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Roy Blount Jr. ("That Was Me on TV") is a contributing editor of The Atlantic and a columnist for The Oxford American. His article in this issue appears, in somewhat different form, in his memoir, Be Sweet: A Conditional Love Story, to be published this month by Alfred A. Knopf.
Teresa Cader ("Correspondence") is the author of two collections of poems: Guests (1991), which won the Norma Farber First Book Award from the Poetry Society of America, and The Paper Wasp, to be published this fall.
Christopher Caldwell ("The Southern Captivity of the GOP") is a senior writer for The Weekly Standard and also writes a weekly Washington column for the New York Press. His articles have appeared in The American Spectator, Commentary, The Wall Street Journal, George, and many other publications.
Peter Davison ("'Discovering' Young Poets"), was a Yale Younger Poet in 1963. He has been the poetry editor of The Atlantic since 1972.
Ross Gelbspan ("A Good Climate for Investment") is a former journalist for The Philadelphia Bulletin, The Washington Post, and The Boston Globe. His latest book is The Heat Is On: The High-Stakes Battle Over Earth's Threatened Climate (1997).
Brooks Haxton ("From the Greek") is a resident poet at Syracuse University. His most recent book of poems is The Sun at Night (1995). Haxton is at work on a book of translations of Greek poets.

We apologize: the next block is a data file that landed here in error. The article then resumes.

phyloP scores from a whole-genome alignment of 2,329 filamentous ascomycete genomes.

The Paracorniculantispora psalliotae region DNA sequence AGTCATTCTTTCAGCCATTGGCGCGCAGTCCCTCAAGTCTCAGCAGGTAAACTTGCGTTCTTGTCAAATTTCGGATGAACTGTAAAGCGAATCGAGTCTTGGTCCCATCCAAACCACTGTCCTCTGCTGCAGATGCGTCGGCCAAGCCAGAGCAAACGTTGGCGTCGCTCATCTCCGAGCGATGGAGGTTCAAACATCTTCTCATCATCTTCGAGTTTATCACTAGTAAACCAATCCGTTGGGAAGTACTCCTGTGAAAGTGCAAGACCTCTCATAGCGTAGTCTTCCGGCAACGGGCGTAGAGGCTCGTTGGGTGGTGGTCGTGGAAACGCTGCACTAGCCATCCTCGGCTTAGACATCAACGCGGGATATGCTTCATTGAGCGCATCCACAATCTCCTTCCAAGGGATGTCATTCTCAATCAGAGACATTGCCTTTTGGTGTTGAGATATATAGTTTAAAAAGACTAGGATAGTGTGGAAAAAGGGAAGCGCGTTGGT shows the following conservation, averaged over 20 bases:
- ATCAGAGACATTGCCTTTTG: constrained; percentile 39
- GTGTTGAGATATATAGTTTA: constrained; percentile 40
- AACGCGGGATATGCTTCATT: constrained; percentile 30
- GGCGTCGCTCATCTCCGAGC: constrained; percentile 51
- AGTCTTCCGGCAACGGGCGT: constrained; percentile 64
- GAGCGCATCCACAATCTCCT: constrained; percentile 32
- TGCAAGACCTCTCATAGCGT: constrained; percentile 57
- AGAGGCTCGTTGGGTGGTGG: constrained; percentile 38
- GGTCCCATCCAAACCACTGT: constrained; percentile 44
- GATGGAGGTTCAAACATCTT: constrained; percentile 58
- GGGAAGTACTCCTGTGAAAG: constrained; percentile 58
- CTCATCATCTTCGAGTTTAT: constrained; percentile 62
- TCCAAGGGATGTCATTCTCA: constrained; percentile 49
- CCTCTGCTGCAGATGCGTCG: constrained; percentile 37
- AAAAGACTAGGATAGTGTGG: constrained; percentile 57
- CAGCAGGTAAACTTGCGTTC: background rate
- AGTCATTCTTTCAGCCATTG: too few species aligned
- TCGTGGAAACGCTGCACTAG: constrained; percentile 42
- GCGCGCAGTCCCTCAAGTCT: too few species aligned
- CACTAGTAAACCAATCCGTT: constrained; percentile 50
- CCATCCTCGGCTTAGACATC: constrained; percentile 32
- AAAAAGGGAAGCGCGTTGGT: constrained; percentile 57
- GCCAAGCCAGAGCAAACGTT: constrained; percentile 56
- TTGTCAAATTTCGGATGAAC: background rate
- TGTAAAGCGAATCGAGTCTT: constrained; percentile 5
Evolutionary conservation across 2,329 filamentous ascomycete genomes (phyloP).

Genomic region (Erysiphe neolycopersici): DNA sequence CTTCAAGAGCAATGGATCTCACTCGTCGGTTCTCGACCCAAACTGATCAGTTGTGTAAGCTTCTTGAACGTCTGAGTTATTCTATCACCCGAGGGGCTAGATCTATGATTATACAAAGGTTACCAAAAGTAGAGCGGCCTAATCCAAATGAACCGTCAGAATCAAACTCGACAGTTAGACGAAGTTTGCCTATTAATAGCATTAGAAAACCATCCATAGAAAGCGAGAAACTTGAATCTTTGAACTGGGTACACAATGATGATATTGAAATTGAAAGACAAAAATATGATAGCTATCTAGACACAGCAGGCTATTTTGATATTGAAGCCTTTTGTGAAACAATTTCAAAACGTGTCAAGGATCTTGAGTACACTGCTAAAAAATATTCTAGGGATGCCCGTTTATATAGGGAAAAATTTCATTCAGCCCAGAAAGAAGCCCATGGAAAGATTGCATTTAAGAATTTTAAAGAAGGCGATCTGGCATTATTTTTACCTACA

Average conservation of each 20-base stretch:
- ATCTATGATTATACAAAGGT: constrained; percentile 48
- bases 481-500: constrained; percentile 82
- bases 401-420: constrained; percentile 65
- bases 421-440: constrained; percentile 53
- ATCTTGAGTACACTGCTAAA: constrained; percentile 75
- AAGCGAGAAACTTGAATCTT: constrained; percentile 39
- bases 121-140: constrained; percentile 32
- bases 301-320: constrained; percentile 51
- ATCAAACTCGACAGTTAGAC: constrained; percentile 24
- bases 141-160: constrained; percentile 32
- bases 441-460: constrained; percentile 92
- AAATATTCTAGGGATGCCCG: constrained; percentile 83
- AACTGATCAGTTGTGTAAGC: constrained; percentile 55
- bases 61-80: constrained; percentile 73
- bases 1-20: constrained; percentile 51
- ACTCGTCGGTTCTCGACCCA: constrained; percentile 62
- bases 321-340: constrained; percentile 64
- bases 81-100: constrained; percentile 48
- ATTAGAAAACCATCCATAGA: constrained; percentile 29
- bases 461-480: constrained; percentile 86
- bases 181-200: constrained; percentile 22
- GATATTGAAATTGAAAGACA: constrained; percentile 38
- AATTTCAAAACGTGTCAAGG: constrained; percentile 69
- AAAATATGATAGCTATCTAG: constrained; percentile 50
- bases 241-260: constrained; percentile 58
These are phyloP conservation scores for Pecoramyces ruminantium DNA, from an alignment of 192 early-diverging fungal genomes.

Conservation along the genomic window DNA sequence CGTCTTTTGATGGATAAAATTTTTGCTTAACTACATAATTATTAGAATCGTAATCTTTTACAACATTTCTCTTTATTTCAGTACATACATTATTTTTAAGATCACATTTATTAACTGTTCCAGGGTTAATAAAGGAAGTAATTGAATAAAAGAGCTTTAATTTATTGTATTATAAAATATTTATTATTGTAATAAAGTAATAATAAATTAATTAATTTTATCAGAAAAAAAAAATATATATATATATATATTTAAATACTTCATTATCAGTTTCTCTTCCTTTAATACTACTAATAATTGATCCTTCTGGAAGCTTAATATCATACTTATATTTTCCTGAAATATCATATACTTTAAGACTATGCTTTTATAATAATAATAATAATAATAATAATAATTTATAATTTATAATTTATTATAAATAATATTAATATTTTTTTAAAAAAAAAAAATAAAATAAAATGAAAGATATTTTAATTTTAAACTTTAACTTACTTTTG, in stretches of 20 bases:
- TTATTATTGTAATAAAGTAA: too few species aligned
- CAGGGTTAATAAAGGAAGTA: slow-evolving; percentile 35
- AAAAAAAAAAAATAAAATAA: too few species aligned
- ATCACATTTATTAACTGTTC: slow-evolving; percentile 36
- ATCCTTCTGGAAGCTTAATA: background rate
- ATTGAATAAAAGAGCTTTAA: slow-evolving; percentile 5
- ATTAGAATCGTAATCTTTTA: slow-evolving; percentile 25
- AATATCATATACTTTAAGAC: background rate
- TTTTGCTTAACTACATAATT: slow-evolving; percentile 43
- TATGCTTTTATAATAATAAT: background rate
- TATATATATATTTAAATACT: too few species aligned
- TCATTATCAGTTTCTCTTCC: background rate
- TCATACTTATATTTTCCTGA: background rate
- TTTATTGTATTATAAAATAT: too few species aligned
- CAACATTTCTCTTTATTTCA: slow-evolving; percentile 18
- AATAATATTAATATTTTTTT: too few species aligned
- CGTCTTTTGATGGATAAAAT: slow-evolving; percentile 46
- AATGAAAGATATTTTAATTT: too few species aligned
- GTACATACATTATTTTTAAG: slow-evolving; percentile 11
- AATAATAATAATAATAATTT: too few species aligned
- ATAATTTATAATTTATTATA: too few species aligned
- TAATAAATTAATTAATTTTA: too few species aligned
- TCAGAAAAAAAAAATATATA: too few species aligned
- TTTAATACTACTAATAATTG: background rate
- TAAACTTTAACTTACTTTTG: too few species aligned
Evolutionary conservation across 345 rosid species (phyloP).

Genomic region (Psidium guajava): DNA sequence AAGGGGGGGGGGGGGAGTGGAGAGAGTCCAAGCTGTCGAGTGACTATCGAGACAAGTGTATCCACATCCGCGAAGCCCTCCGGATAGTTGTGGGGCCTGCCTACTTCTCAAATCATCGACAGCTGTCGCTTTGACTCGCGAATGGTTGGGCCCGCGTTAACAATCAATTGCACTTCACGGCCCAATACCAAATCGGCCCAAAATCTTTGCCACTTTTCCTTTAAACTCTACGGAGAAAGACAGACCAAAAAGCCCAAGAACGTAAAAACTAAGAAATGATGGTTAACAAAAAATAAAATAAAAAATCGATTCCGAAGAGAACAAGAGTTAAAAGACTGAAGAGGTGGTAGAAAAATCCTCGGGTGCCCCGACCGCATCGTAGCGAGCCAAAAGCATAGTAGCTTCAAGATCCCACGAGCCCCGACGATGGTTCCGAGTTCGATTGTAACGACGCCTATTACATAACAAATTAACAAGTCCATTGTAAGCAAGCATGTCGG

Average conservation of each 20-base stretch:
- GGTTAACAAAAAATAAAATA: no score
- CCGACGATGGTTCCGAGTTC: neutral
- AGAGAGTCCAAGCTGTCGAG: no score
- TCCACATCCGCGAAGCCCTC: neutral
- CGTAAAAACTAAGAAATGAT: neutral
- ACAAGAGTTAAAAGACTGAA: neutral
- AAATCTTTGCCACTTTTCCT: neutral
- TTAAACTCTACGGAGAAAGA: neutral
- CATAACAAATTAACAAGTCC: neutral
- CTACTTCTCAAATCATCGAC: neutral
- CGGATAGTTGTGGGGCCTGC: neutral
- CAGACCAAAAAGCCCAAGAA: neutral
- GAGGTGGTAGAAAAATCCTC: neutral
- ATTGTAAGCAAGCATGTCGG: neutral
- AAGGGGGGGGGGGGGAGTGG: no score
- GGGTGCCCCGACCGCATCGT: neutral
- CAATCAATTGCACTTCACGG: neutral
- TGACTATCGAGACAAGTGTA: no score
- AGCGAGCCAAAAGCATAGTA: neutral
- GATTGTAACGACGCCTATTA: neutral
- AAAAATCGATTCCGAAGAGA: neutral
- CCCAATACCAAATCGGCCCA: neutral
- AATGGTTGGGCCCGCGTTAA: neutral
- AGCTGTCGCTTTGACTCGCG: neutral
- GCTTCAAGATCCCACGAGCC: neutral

Jason Kowal (At Last Count) is the managing editor at TeleGeography, a publisher of reports on the international telecommunications market, in Washington, D.C.
Francis X. Rocca ("How McKinley Begot Franco"), a former Fulbright fellow in Spain, is the managing editor of The American Spectator. He has written for The Wall Street Journal and The Times Literary Supplement.
Witold Rybczynski ("Moving the Bell") is the Martin and Margy Meyerson Professor of Urbanism at the University of Pennsylvania. His most recent book is City Life: Urban Expectations in a New World (1995).
Murray Sayle ("The Social Contradictions of Japanese Capitalism") has traveled widely in Asia and has written for "most of the magazines that still publish substantial pieces in English." He has addressed the Japan Policy Research Institute of San Diego on some of the themes in his article in this issue.
Elizabeth Stuckey-French ("Electric Wizard") recently received the James Michener Grant from the University of Iowa, to enable her to complete a collection of short stories.
J. C. Suarès (cover art) is an author and illustrator who has contributed to various publications, including New York, Variety, and Publishers Weekly. Two new books by Suarès will be published this fall: Dogs in Love and Cool Cats.
Copyright © 1998 by The Atlantic Monthly Company. All rights reserved.
The Atlantic Monthly; June 1998; Contributors; Volume 281, No. 6; page 6.